OCRCC Taking Steps to End Bullying, Harassment

Bullying can appear in many ways and in many places ranging from school to the home. But bullying also often shows itself in the form of interpersonal or sexual violence.

“Several researchers who look into sexual violence prevention have proposed the theory that sexual harassment in middle school is a building block behavior that if unchecked, eventually leads to more severe forms of sexual violence later on,” said Rachel Valentine, Community Education Director for the Orange County Rape Crisis Center.

She says the center has a program they teach in elementary and middle schools called SafeTouch. And they have one for high schools called Start Strong.

“We start to shift from talking about how your body belongs to you,” Valentine said. “So no one should be touching you or treating you in a way that you don’t like, to how that applies to other people.”

Rachel Valentine spoke with Aaron Keck this week on WCHL.


After starting conversations like this in elementary and middle school, they switch to discussing ideas of consent and harassment in high schools. Valentine says most bullying in today’s day and age is actually considered identity-based harassment, or expressed violence towards someone based on his or her race, sexual orientation, gender, socioeconomic status and other factors.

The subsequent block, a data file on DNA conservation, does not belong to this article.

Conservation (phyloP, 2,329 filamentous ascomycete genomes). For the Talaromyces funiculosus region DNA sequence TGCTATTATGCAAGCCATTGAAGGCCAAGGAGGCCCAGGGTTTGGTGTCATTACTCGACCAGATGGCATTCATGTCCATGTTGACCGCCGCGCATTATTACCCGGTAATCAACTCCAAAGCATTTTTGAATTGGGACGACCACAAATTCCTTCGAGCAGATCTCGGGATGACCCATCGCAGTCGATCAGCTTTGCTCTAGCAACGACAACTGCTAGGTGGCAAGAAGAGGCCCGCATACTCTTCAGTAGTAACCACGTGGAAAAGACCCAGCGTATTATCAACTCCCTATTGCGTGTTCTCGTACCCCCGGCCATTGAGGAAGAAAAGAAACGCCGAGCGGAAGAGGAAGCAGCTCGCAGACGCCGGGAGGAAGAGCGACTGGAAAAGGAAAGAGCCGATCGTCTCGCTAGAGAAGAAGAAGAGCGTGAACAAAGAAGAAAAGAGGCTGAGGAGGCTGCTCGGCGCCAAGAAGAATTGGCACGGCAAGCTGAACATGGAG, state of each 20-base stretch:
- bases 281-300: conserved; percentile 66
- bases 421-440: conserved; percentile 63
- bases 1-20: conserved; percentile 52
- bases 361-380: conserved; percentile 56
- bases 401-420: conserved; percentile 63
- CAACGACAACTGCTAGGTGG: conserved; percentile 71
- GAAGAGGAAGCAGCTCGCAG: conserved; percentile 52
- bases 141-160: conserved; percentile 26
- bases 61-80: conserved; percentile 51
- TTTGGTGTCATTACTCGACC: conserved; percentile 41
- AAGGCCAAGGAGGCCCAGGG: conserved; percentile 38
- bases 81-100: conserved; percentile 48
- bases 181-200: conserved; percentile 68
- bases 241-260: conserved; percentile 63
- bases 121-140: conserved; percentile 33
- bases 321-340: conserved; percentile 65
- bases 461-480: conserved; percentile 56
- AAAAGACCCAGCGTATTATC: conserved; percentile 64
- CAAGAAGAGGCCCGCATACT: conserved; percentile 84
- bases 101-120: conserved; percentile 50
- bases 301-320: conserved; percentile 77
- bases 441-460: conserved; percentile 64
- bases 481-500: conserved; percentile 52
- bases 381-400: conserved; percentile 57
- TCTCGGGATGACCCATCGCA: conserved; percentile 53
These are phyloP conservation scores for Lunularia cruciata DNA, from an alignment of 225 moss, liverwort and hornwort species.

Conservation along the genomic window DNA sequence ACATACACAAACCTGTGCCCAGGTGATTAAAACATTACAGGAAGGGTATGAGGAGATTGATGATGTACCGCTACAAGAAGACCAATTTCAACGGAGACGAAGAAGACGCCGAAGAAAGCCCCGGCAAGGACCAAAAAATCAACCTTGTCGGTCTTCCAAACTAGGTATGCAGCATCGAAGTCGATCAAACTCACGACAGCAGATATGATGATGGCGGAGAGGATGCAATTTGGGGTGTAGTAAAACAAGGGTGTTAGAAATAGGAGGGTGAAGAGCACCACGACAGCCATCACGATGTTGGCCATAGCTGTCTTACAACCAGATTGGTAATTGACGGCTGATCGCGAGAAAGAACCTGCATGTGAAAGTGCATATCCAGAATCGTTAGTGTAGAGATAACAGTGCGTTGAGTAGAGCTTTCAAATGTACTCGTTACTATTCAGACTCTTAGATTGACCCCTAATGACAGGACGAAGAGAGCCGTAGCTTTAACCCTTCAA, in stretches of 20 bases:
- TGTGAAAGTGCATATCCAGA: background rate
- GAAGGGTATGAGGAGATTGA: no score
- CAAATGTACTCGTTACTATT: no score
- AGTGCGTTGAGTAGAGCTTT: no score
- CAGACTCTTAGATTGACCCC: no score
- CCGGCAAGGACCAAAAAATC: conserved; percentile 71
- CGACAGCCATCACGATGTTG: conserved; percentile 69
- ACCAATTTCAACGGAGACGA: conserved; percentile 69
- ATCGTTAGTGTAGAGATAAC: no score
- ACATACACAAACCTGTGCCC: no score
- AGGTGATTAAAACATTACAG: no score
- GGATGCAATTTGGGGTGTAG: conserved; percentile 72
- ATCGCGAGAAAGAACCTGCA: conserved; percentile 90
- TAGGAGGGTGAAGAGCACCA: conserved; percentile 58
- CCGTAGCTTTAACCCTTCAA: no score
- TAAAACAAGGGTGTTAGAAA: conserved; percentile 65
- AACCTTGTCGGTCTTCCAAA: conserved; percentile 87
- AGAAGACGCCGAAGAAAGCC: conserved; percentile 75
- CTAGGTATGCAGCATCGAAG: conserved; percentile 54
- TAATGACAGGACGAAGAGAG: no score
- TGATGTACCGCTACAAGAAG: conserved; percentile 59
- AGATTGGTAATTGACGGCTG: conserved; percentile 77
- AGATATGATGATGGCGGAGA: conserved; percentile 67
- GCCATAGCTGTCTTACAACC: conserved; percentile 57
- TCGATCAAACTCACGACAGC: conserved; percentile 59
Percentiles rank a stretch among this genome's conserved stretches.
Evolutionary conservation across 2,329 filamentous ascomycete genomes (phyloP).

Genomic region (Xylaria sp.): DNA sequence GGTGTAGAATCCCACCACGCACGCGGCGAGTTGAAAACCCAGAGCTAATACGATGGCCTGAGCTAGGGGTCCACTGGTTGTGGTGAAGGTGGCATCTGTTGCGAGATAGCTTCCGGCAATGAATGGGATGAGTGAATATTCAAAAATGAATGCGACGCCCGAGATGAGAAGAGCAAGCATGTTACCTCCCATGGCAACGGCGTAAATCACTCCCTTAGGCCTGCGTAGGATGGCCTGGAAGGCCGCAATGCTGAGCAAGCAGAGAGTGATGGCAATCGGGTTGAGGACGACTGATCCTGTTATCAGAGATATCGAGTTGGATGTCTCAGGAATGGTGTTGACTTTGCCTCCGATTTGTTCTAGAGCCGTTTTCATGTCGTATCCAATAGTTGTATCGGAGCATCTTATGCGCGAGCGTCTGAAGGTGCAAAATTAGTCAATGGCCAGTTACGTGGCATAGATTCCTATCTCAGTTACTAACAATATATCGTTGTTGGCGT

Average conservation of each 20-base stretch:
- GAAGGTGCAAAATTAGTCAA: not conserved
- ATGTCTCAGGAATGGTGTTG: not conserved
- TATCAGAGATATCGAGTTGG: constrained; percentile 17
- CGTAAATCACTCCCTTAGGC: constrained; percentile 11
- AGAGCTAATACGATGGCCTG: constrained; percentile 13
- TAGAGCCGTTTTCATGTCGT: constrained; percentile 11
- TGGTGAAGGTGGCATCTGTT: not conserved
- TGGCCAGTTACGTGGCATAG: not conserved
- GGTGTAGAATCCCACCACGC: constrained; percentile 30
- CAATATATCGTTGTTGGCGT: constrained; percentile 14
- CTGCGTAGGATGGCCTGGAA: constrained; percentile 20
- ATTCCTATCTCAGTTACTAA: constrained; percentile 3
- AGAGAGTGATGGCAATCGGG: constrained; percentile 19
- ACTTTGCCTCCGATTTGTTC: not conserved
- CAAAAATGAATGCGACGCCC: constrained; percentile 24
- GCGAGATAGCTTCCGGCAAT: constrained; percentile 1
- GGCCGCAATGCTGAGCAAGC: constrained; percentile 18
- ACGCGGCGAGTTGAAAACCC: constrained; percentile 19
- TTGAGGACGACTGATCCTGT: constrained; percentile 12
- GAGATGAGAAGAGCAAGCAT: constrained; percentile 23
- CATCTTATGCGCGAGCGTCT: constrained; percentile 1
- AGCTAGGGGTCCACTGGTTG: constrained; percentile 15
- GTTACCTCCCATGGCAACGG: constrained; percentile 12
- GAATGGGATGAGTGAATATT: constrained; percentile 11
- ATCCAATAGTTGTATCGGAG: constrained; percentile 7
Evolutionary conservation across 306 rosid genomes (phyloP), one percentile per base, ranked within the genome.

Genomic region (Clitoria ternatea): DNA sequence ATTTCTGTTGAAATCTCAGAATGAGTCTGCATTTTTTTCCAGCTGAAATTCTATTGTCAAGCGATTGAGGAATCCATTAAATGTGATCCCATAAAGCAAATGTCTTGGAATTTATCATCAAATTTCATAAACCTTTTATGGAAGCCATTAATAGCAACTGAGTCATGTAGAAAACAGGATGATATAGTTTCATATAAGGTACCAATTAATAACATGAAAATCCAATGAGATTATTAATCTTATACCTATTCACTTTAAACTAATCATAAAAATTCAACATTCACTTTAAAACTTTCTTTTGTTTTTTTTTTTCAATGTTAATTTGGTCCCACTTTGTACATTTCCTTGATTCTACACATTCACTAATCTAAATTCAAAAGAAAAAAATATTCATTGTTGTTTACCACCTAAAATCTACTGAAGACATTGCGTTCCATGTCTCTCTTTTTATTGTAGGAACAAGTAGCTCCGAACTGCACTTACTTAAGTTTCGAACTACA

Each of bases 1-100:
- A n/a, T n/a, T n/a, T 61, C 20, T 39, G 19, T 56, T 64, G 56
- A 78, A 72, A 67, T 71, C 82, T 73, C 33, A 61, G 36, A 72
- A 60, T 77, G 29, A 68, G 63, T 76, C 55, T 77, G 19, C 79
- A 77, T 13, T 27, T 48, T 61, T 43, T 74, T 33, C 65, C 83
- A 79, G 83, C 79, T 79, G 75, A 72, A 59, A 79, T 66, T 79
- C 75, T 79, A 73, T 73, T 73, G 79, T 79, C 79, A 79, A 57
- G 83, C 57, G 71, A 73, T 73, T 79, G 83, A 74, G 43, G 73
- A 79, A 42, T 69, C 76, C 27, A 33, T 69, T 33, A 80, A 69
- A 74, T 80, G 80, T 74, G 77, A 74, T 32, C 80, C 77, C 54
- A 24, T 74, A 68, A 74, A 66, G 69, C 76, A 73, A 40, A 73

“I think we would be better prepared to actually prevent bullying if we stop to really think about what leads children to do this,” she said.

Valentine said having programs in schools and teaching children at an early age about interpersonal and sexual violence, the more students are to be active bystanders, willing to protect others against that violence. They’re also more likely to seek verbal consent in their sexual relationships.

“We’re not in the business of teaching a generation of kids how to protect themselves from harm,” she said. “We’re in the business of teaching a generation of kids how to engage with one another without causing harm.”

Valentine said this can be achieved by activities that encourage school connectedness. She says students who are connected to their schools are more likely to be the ones to step in and prevent violence wherever they can. She also says the first step to preventing all types of relationship violence is to recognize and listen to victims.